‘CHINA SHOULD STAY NEUTRAL IF NORTH KOREA FIRES FIRST’
Comments on state-run China daily come amid Trump’s step up in rhetoric
BEIJING and the US retaliates, China will stay neutral,” the Global Times, which is widely read but does not represent government policy, said in an editorial.
“If the US and South Korea carry out strikes and try to overthrow the North Korean regime and change the political pattern of the Korean Peninsula, China will prevent them from doing so.”
China’s Foreign Ministry reiterated a call for all parties to speak and act cautiously and do more to ease the situation, rather than going down the “old path” of exchanges of shows of force and continually rising tension.
North Korea’s state-run KCNA news agency said on Thursday its army would complete plans in mid-August to fire four intermediate-range missiles over Japan to land near Guam.
Trump said North Korean leader Kim Jong-un was not going to get away with his “horrific” comments and disrespecting the US.
“Let’s see what he does with Guam. He does something in Guam, it will be an event the likes of which nobody’s seen before, what will happen in North Korea,” Trump told reporters in New Jersey, without offering specifics.
Shortly after Trump spoke, US Defence Secretary James Mattis said the US still preferred a diplomatic approach to the North Korean threat and that a war would be “catastrophic”.
Asked if the United States was ready if North Korea made a hostile act, he said: “We are ready.”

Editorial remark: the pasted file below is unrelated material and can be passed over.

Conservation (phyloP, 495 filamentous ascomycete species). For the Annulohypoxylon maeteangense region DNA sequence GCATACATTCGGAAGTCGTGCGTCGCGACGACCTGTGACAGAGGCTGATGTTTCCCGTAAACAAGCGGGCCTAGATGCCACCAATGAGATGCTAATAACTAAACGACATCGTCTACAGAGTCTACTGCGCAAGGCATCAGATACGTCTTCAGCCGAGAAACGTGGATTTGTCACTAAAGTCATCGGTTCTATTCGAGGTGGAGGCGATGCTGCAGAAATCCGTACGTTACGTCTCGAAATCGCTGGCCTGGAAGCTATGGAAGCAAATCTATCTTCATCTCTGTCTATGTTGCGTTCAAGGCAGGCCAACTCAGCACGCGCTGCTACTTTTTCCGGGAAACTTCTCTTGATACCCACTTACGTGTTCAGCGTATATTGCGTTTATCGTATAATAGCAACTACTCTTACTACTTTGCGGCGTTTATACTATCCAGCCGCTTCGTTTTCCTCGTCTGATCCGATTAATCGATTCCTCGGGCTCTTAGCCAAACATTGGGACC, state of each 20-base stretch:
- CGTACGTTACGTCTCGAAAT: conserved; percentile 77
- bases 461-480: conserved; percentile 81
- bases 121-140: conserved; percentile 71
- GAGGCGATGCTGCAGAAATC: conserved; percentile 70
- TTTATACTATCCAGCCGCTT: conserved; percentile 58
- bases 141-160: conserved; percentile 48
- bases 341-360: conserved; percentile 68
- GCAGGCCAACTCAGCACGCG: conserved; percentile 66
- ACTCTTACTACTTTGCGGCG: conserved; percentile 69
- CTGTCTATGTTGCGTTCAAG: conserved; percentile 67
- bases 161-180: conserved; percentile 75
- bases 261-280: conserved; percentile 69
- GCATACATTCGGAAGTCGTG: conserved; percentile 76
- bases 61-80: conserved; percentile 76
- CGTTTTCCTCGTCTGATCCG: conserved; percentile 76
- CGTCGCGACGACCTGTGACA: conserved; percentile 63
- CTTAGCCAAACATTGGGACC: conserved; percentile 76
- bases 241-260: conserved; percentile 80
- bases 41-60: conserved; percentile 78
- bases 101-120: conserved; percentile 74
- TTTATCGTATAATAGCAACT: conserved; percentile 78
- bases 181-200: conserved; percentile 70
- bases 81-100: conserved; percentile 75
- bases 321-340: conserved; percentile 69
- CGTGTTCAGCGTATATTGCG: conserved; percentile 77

Tension in the region has risen since the reclusive North staged two nuclear bomb tests last year and launched two intercontinental ballistic missile tests in July in defiance of world powers. Trump had said he would not allow Pyongyang to develop a nuclear weapon capable of hitting the US.
The threat from Pyongyang prompted South Korea to beef up its military muscle amid fears of a clash along the world’s most militarised border, its frontier with the North. Seoul was looking at building more powerful missiles and a nuclear-powered submarine, officials said.
The US and South Korea remain technically still at war with North Korea after the 1950-53 Korean conflict ended with a truce, not a peace treaty.
Experts said if North Korea did launch intermediate-range missiles towards Guam, all its other missiles and artillery would be ready for action. “We should be prepared too,” said Kim Dongyub, a military expert at Kyungnam University’s Institute of Far Eastern Studies in Seoul.
Japan was also building up missile defences and considered the acquisition of munitions that would allow it to strike at North Korean missile sites. Reuters
Service personnel of the Ministry of People’s Security at a rally in support of North Korea’s stance against the United States, in Pyongyang on Thursday.